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Adapting Web 1.0 Evaluation Techniques for E-Government in Second Life

Alla Keselman, Victor Cid, Matthew Perry, Claude Steinberg, Fred B. Wood, and Elliot R. Siegel

Journal of Usability Studies, Volume 6, Issue 4, August 2011, pp. 204 - 225

Article Contents

Practical Framework: The Four Dimensions of Web Evaluation of Information Products

In “A Practical Approach to E-Government Web Evaluation,” NLM suggested a practical framework for performing evaluations of government Web sites (Wood et al., 2003). The article presented practical methods, products, and services that can be used to perform such evaluations. This evaluation framework has been successfully used by NLM and other government agencies over the years on a number of government Web sites, although some of the services and tools have changed over time as technologies and the IT industry have evolved. The framework focused on methods in four evaluation dimensions:

The article made a distinction between evaluation dimensions (e.g., usability, user feedback), measures (or variables that can be assessed, such as user satisfaction), and methods (or techniques for obtaining the measures, such as surveys). Figure 3 outlines the four Web evaluation dimensions, along with specific measures within each dimension, as well as analogous areas and evaluation dimensions in VWs.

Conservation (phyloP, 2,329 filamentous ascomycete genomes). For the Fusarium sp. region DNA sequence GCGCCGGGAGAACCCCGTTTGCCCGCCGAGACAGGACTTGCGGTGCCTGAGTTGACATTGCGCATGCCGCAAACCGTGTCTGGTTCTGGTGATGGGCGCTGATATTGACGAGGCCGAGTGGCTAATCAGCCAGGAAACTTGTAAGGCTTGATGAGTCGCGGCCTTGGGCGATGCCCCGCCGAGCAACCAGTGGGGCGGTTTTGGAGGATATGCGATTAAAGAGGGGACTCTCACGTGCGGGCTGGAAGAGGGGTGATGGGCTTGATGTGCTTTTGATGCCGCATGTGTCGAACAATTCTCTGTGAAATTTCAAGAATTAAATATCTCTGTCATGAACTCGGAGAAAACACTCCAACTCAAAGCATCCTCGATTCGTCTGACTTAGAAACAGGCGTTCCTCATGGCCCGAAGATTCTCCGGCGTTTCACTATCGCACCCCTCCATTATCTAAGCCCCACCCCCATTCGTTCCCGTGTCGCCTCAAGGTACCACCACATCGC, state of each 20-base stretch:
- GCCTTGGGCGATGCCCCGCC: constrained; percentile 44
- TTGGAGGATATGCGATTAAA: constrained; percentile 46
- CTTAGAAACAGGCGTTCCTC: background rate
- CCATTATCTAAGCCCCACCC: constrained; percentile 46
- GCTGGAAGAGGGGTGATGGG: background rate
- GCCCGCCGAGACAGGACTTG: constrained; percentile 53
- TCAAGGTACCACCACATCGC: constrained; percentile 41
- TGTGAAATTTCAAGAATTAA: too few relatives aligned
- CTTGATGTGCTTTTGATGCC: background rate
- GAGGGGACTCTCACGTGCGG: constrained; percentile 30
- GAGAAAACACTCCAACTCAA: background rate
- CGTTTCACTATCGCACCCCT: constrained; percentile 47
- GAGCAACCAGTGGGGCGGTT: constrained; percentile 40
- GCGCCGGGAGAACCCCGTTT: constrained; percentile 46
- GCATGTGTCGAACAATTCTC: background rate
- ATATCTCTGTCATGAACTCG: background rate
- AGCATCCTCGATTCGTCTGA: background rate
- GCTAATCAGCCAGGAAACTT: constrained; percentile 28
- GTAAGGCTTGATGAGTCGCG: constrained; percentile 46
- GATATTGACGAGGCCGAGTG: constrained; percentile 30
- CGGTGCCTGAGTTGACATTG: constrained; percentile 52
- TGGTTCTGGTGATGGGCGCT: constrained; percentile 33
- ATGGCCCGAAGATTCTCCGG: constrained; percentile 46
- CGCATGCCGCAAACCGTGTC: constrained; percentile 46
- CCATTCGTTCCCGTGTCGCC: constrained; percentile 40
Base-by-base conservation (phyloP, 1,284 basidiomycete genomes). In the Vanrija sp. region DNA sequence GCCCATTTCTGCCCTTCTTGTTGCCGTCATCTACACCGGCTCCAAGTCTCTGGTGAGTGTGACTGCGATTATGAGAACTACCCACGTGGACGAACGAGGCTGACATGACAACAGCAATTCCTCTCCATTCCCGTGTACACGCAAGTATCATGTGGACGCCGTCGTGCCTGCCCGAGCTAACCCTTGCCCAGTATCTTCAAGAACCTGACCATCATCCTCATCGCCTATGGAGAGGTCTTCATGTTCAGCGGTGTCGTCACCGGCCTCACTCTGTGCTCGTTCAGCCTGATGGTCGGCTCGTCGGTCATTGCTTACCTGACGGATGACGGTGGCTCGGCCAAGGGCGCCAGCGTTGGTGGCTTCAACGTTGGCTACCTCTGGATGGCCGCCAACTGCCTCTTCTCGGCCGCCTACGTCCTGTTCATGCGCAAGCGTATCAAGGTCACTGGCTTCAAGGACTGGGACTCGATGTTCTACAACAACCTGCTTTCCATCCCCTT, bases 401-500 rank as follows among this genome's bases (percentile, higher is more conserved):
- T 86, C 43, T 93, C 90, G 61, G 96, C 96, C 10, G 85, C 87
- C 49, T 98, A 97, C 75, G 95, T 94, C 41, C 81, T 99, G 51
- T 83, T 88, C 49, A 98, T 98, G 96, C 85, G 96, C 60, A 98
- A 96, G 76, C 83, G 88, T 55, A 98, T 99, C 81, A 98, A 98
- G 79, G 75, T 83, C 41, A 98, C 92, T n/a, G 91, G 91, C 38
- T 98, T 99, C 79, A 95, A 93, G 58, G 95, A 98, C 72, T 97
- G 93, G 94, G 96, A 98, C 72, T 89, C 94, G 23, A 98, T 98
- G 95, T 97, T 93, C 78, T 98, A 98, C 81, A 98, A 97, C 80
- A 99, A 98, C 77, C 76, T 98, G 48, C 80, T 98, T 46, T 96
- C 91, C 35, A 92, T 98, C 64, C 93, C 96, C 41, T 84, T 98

While the remainder of this paper treats these evaluation dimensions as independent, we do this with the understanding that their boundaries are permeable. As any categorization scheme, this framework is a simplification that reduces a complex universe to a small number of discreet categories, in order to make it more manageable. In reality, usability, usage, and performance can be viewed as outcomes that influence one another (e.g., efficient performance contributes to usability and usability increases usage). However, as evaluation domains, the four outlined areas are characterized by distinctive, if not completely independent, sets of analytic methods. While we recognize that the chosen framework division is imperfect, we find it practically useful for developing and adapting methodologies.

Figure 3

Figure 3. The four Web evaluation dimensions used on NLM’s evaluation framework and their VW analogue.


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